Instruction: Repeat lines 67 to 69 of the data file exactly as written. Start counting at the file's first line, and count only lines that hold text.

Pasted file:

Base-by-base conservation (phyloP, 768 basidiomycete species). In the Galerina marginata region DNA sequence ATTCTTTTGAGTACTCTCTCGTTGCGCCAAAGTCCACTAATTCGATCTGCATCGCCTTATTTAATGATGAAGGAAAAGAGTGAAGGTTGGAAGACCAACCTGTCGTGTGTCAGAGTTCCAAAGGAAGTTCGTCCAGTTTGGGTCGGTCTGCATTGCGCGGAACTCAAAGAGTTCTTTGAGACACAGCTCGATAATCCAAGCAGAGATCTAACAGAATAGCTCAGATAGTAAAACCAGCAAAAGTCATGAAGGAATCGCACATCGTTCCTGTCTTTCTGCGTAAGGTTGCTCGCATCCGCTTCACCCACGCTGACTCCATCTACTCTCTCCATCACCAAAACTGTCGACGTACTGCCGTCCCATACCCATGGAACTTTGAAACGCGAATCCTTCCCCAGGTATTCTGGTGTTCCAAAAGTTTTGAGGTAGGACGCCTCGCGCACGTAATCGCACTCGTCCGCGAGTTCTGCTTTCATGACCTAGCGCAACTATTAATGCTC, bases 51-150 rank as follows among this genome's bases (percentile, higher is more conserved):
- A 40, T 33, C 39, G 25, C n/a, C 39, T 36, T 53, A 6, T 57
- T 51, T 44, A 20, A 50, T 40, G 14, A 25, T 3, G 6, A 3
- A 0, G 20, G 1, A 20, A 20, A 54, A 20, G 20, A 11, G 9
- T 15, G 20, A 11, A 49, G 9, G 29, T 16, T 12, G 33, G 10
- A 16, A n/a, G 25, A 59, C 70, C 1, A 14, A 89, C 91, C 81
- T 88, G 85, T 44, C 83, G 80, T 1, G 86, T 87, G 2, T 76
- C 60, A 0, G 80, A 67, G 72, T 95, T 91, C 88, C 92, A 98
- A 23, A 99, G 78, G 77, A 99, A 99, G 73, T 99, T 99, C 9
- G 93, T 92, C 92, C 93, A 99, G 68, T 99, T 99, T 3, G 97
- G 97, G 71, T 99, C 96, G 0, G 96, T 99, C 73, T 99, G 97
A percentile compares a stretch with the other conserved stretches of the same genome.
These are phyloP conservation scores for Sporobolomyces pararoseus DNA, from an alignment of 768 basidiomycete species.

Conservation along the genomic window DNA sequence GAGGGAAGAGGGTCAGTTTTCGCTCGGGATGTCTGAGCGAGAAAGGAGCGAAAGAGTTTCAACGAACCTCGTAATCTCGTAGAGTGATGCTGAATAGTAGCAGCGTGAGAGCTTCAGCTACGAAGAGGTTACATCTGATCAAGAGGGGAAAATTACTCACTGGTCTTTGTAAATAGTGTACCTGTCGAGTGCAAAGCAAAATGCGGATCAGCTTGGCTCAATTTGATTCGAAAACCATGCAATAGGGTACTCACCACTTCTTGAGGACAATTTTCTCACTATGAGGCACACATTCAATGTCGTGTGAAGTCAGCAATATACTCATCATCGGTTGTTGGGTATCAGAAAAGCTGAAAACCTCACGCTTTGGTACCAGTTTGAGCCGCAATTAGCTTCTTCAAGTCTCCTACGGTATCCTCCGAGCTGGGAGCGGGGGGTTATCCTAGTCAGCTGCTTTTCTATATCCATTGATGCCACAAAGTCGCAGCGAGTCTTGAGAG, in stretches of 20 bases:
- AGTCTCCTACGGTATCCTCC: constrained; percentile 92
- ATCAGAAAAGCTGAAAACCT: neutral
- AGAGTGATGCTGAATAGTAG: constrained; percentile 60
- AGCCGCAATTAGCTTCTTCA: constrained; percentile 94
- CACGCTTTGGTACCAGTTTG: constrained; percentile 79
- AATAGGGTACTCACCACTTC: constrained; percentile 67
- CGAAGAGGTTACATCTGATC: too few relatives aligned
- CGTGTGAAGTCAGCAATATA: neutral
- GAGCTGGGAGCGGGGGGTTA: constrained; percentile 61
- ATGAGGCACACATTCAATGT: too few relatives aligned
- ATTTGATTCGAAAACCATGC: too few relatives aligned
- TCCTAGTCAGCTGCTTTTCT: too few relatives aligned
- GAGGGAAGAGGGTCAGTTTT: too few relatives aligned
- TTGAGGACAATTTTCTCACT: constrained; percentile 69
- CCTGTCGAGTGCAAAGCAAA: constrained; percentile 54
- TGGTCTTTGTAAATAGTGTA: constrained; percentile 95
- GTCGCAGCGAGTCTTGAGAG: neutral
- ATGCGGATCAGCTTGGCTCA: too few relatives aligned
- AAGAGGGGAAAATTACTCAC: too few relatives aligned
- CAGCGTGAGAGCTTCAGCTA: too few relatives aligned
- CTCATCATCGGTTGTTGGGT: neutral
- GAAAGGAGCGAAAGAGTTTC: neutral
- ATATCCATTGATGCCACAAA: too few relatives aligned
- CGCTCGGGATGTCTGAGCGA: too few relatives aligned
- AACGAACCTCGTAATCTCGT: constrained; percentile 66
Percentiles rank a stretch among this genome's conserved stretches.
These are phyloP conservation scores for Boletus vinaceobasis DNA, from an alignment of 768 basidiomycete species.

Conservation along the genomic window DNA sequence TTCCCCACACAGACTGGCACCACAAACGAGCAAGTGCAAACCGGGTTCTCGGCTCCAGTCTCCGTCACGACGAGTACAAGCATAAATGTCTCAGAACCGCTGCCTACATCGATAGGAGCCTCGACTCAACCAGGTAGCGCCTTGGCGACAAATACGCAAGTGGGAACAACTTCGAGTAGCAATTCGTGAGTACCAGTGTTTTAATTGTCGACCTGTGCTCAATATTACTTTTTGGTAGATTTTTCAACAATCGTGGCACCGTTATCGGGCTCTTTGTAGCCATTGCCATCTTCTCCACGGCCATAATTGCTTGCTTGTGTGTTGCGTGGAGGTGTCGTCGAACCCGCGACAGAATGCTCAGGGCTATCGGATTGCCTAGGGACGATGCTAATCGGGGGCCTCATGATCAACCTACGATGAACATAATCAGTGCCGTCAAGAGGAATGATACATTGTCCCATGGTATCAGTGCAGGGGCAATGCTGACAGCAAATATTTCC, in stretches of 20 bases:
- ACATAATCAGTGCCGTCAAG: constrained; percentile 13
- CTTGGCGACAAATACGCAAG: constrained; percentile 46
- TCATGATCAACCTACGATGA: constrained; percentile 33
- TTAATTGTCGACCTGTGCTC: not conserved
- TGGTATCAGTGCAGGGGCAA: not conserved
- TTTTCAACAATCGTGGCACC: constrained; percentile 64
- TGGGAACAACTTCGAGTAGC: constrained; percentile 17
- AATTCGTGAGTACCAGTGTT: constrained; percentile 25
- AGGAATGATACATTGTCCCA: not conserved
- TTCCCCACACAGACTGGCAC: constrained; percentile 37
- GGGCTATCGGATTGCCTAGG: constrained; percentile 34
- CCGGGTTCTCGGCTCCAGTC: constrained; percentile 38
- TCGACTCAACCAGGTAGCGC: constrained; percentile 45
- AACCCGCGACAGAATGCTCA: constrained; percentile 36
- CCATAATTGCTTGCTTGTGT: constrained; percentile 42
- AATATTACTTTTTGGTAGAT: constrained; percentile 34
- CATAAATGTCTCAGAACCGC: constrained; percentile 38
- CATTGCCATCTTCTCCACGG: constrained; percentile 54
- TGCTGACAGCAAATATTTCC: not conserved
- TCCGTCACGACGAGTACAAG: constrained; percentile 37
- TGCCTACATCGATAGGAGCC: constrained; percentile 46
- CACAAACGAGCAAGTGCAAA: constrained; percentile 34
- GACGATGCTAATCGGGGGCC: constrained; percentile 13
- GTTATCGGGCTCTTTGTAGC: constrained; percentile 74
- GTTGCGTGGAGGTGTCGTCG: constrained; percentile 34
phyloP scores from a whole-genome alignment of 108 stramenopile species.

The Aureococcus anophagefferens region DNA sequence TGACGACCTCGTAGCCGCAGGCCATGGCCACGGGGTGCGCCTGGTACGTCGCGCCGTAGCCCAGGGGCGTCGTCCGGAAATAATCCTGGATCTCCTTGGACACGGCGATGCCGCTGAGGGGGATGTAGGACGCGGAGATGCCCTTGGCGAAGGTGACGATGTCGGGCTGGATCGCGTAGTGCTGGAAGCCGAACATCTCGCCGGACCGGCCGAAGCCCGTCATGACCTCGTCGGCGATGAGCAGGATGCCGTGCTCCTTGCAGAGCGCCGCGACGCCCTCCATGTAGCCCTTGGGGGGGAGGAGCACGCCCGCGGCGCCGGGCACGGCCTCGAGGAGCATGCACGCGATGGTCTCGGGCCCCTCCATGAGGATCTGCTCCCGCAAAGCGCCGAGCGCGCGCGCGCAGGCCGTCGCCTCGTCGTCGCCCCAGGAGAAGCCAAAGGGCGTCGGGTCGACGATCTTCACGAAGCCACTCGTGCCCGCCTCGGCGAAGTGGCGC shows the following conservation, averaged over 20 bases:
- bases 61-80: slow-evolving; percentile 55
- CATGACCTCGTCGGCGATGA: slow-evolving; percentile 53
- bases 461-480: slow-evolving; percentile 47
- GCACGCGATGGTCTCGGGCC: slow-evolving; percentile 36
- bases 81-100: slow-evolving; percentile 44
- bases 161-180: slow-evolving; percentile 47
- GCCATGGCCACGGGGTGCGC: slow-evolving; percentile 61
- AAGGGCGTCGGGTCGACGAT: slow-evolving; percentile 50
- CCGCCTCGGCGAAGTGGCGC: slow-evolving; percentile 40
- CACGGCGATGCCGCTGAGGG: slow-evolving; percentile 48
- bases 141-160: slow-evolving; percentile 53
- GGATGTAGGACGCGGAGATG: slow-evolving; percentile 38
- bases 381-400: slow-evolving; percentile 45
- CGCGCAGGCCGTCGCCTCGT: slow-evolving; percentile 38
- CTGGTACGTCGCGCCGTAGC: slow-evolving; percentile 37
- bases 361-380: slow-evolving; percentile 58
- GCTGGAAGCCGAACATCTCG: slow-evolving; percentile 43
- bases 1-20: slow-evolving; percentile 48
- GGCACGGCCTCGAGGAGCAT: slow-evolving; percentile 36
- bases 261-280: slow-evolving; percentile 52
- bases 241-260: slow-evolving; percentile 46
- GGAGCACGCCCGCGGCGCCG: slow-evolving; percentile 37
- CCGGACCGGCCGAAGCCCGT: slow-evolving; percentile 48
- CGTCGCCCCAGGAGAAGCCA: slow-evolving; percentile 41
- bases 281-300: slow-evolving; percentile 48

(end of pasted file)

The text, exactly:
- GTTGCGTGGAGGTGTCGTCG: constrained; percentile 34
phyloP scores from a whole-genome alignment of 108 stramenopile species.

The Aureococcus anophagefferens region DNA sequence TGACGACCTCGTAGCCGCAGGCCATGGCCACGGGGTGCGCCTGGTACGTCGCGCCGTAGCCCAGGGGCGTCGTCCGGAAATAATCCTGGATCTCCTTGGACACGGCGATGCCGCTGAGGGGGATGTAGGACGCGGAGATGCCCTTGGCGAAGGTGACGATGTCGGGCTGGATCGCGTAGTGCTGGAAGCCGAACATCTCGCCGGACCGGCCGAAGCCCGTCATGACCTCGTCGGCGATGAGCAGGATGCCGTGCTCCTTGCAGAGCGCCGCGACGCCCTCCATGTAGCCCTTGGGGGGGAGGAGCACGCCCGCGGCGCCGGGCACGGCCTCGAGGAGCATGCACGCGATGGTCTCGGGCCCCTCCATGAGGATCTGCTCCCGCAAAGCGCCGAGCGCGCGCGCGCAGGCCGTCGCCTCGTCGTCGCCCCAGGAGAAGCCAAAGGGCGTCGGGTCGACGATCTTCACGAAGCCACTCGTGCCCGCCTCGGCGAAGTGGCGC shows the following conservation, averaged over 20 bases: